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Jul. 08, 2013 11:19 AM ET
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Question of the Day

These is a two-part question.
What is your greatest fear?
What level pain should Americans endure to get the nation back on track?

Click here to post your answer and let Charles know what you think.

Hosting Varney & Co This Morning Fox Business 9:15

Yesterday at 8 A.M. local time we saw the start of the running of the bulls in Pamplona, Spain. This world-famous event exhibits six bulls, bred for fighting, released to charge down narrow medieval streets in Pamplona. In spite or because 15 people have been killed since 1924 this spectacle attracts would be human racers from all over the planet.

The running of the bulls looks like a mismatch on paper, as bulls have weighed as much as 1,380 pounds, but humans have guile and fear on their side.

Fear is a great motivator and it plays a role in all our lives to varying degrees. One could argue the opposite of fear is faith since it mitigates fear or makes it completely irrelevant. These days few would argue there is much faith in anything allowing fear to exist with even more power than usual. Fear has reduced elected leaders into bunch of small-minded, small-goals oriented folks that only move the needle through fear of real and counterfactual probabilities.

Few things that are important to all people are promoted in a positive manner.

Instead of defeating obstacles in efforts that would make us conquer fear, we are always sold on the notion of avoiding pain. People are fighting major diseases and ailments with pills rather than change of diets, exercise and other lifestyle habits. Alleviating pain has become so much more important than finding cures. The same is true with our education system, which routinely pumps out mediocre students that have been passed through on weak curriculum and inflated grades. Our economy gets propped up on bailouts, stimulus and unlimited schemes to pump money into banks all in hopes of appeasing Main Street with reduced pain - but no prosperity.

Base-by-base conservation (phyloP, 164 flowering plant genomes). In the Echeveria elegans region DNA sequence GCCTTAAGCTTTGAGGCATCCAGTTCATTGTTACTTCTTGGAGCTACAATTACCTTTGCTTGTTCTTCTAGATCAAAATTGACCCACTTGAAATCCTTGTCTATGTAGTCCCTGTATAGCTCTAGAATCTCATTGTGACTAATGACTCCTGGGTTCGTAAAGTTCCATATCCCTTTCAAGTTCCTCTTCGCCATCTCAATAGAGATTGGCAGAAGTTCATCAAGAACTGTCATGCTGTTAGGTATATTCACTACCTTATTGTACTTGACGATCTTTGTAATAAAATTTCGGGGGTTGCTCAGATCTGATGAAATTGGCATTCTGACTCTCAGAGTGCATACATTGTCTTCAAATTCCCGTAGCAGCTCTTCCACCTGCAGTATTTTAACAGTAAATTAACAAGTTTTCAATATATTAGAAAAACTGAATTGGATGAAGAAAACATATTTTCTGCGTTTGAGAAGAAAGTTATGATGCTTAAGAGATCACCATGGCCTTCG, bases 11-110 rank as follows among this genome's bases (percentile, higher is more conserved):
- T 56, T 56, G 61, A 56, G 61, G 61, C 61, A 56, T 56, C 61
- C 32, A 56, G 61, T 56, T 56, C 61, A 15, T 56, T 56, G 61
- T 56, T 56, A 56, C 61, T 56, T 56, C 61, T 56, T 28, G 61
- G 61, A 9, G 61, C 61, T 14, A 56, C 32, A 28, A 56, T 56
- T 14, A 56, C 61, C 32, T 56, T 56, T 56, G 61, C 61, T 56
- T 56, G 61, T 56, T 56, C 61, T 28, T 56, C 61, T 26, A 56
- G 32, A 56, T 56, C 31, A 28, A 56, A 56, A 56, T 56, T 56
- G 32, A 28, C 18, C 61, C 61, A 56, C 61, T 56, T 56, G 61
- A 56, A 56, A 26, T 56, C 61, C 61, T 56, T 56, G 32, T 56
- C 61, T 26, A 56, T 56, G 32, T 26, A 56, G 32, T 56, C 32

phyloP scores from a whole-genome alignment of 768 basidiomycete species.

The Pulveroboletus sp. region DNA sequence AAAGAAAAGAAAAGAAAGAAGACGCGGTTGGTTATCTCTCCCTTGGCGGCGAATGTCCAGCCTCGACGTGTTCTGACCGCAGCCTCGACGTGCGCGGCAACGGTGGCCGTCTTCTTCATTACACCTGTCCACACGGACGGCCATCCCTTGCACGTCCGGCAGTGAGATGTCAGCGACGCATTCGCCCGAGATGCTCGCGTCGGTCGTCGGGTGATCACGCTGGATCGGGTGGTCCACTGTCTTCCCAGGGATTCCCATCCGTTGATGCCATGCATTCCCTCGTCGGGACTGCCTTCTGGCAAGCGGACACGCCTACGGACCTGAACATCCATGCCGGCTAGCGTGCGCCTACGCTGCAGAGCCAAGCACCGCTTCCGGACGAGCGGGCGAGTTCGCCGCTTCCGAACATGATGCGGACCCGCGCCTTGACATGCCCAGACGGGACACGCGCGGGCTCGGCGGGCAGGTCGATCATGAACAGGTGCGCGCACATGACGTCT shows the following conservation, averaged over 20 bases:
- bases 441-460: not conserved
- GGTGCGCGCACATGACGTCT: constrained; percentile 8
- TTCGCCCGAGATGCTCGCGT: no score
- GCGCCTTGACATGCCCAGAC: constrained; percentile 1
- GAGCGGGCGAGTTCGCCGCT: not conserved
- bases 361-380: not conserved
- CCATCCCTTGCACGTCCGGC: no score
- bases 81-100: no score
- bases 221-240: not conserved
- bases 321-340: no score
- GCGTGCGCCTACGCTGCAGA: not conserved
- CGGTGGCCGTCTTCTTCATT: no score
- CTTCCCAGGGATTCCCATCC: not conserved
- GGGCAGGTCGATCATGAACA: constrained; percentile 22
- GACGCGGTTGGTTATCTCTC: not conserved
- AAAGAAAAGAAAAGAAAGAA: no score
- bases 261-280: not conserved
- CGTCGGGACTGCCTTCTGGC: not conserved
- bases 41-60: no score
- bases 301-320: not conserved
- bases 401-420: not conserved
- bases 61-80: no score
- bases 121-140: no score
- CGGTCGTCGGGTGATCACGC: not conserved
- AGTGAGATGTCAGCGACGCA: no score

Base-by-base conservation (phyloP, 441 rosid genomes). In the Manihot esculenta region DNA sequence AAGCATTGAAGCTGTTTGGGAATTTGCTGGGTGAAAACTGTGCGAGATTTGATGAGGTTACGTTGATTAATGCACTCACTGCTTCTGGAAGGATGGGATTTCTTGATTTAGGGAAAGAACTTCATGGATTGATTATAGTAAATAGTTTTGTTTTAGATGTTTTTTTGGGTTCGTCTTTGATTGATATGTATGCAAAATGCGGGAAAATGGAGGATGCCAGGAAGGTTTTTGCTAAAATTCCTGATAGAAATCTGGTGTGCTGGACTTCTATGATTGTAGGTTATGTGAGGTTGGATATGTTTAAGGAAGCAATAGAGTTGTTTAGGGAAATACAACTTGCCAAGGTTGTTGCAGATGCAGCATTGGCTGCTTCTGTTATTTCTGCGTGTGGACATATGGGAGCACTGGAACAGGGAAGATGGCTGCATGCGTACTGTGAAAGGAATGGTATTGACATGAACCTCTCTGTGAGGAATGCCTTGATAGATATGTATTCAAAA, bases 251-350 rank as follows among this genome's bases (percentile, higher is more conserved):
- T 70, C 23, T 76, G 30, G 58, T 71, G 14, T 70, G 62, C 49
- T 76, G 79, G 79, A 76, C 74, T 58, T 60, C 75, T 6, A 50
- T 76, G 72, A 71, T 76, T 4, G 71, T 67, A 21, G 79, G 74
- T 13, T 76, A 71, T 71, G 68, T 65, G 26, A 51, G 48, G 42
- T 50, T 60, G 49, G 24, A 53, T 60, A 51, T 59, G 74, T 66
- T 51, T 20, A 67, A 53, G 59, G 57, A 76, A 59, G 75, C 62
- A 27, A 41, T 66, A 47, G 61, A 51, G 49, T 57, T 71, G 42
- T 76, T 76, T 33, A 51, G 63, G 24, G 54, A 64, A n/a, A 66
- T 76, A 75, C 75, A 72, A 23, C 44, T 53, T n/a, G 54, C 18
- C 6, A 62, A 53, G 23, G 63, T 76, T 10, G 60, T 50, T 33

So, while faith could be considered the opposite of fear, pain is like fear in the sense it can motivate but can also work hand in hand with fear. The avoidance of pain means the avoidance of greatness.

I write about this often, but we are seeing how this ruins the economy each day. In our July newsletter I go farther and discuss fear and indifference: a lethal combination. Ask your rep for a copy or send me an email request.

Tapering Has Begun

More than 200,000 private sector jobs were created last month, but more than half (112,100) came from low paying leisure and retail. While 'a job is a job' makes for a great mantra in a country starved for any kind of job creation, it doesn't do enough to move the economy forward. Be that as it may, there are critical numbers to consider.

A different kind of tapering has begun. Business tapering in anticipation of harsh and complicated rules from the new healthcare law are just a part of this trend. People that want to move ahead in life have to accept lower pay and maybe soon fewer hours. Sure, the part of the healthcare law that fines businesses $2,000 for each full time worker not covered would be a job-crusher and stall the economy. What makes it even more nutty is full time is considered 30 hours.

Hence the spike in part time employment.

Some people simply don't see how it's worth working less than 30 hours at meager hourly wages.

Hence the spike in discouraged workers.

This leaves people that really want to work knowing, even as the lower rungs of the economic ladder have become more slippery it's supposed to be a first step in a long journey. But others just have to get money - they have bills to pay and families to feed.

Hence the spike in those holding multiple jobs.

So, the headline saw good job production vis-a-vis recent trends with adjustments to the last two months that added an extra 70,000 to the workforce but digging deeper it was a dismal number. The U-6, also known as the real unemployment number, surged to 14.3 from 13.8, its highest level since February.

The Fed will see this as good - but not good enough to stop printing.


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